'Skin-crawling' video shows spider infestations in NSW floods

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Residents in NSW aren't the only ones struggling to deal with a deluge of rainfall that has flooded parts of the state, with videos of hundreds of spiders scrambling to reach higher ground being shared on social media.

Shenea Varley had just dropped her kids off at school when she spotted hundreds of spiders making their way up a fence in Sydney to escape rising floodwater.

“They will climb up your legs to get shelter as well if you’re not careful,” she wrote in the video on TikTok which has been viewed over one million times.

Spiders crawling up a fence pole (left) and spiders crawling into a garage (left) during heavy rain
NSW residents have captured 'skin crawling video' of spiders crawling their way to higher ground. Source: TikTok/thehappinesstrail/Facebook/Melanie Williams

Spider infestation branded 'stuff of nightmares'

While on Facebook Melanie Williams from Macksville near the Nambucca River in NSW shared footage of her neighbours' garage, where a cluster of spiders and other bugs were seen scrambling up walls to reach drier ground.

"So many SPIDERS from the floodwater," Ms Williams captioned the skin crawling video.

"The stuff of nightmares," one person responded.

"Time to burn the house down!" another user declared.

Spiders trying to get to higher ground in Kinchela Creek NSW
'All the brown you can see is Spiders trying to beat the floodwater': A resident from Kinchela Creek. Source: Facebook/Matt Lovenfosse

Over on TikTok many viewers from around the world couldn’t fathom the idea of that many spiders in one space.

“Thank God I’m in the states because I wouldn’t make it,” one woman commented.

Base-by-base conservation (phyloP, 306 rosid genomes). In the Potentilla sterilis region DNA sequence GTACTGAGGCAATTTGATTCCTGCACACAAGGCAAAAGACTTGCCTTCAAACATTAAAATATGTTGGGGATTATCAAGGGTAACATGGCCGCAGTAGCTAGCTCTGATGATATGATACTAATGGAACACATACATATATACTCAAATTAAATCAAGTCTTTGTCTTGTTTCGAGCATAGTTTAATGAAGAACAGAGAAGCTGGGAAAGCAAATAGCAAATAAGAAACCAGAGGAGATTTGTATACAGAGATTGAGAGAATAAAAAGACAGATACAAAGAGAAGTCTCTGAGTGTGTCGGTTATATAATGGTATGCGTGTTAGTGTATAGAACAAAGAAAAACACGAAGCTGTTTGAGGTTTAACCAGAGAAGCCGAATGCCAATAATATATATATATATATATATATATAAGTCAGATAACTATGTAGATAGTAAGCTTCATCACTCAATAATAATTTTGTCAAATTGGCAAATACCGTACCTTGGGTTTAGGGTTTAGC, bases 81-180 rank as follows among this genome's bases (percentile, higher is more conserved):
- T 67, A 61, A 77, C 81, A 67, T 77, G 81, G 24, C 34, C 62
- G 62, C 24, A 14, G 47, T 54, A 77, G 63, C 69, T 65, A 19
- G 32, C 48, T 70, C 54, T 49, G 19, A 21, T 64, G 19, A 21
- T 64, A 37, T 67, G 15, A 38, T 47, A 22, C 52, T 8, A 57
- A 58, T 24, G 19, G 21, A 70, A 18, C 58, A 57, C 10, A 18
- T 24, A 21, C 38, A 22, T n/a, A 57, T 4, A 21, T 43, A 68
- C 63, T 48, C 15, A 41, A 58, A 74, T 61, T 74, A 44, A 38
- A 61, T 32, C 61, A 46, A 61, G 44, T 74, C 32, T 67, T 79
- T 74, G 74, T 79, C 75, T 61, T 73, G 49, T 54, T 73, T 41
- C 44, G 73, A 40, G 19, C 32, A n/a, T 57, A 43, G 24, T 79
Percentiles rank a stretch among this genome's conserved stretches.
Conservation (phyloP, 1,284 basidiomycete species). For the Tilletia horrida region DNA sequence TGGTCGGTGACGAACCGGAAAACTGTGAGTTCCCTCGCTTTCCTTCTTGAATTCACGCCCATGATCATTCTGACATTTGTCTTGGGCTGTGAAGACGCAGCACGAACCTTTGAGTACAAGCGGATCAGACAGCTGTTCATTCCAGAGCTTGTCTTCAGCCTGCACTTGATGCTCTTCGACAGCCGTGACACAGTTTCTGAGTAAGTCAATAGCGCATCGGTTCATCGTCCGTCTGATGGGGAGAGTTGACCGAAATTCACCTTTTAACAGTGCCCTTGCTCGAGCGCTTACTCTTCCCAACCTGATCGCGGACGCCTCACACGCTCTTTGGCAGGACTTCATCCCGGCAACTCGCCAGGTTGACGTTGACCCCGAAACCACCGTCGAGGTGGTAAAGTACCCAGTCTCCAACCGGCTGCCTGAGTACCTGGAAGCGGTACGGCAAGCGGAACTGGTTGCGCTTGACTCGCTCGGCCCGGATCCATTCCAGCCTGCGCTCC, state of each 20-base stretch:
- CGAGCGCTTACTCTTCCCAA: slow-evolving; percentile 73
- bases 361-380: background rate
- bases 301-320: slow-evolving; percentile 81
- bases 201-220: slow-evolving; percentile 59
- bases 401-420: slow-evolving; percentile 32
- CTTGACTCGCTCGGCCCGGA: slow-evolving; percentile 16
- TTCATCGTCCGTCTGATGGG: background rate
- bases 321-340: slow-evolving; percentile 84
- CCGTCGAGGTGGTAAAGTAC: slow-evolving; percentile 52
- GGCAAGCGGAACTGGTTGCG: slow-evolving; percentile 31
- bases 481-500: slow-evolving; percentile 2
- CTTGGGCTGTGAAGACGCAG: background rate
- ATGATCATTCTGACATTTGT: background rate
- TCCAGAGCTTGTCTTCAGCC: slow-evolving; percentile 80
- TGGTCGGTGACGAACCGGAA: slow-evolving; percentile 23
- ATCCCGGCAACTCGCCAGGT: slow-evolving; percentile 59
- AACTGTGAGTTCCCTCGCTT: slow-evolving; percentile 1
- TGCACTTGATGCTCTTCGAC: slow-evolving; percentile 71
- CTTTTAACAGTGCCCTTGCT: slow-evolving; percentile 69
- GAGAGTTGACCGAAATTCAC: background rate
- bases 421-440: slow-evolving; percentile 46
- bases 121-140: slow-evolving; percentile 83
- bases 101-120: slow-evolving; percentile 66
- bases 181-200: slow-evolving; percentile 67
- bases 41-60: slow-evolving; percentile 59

“Every single video I watch filmed in Australia is just reaffirming why I will not go there,” another person added.

NSW towns to be isolated for days

Flooding in NSW is expected to continue with evacuation orders in place for low-lying areas of Macksville, Port Macquarie, the lower Macleay, Wauchope and Rawdon Island, Taree and Wingham.

In Sydney, parts of Penrith and other areas along the Nepean were ordered to evacuate on Sunday.

A number of towns across the state have been isolated for days, some without fresh water or power.

Roads have been cut off, hundreds of homes are inundated and 200 schools shut.

Heavy rain will remain a serious risk for the Mid-North Coast on Monday and Tuesday, where communities are facing the worst flooding conditions since 1929.

Communities along the Hawkesbury River are also bracing for the worst flooding in the area since 1961, with the river predicted to reach a peak of up to 15 metres on Monday night.

People are being asked to move possessions up high, take pets, essential items, warm clothes, medicines, insurance documents and valuables with them, and stay with family or friends, or head to evacuation centres.

The New Windsor Bridge is seen inundated by flood waters from Hawkesbury River at Windsor in the north west of Sydney
The new Windsor bridge inundated by floodwaters from the Hawkesbury River at Windsor in the northwest of Sydney on Monday. Source: AAP

NSW Premier Gladys Berejiklian said it was a miracle no lives had been lost.

"I don't want to jinx it, but until this point in time, no one has lost their lives which is pretty much a miracle given what we've been through," she said.

"The priority right here and now is getting people out safely from their homes and saving as many people ... and property as much as possible," the premier said.

Already 2800 residents had been evacuated but this could escalate to 54,000 if weather bureau predictions eventuate.

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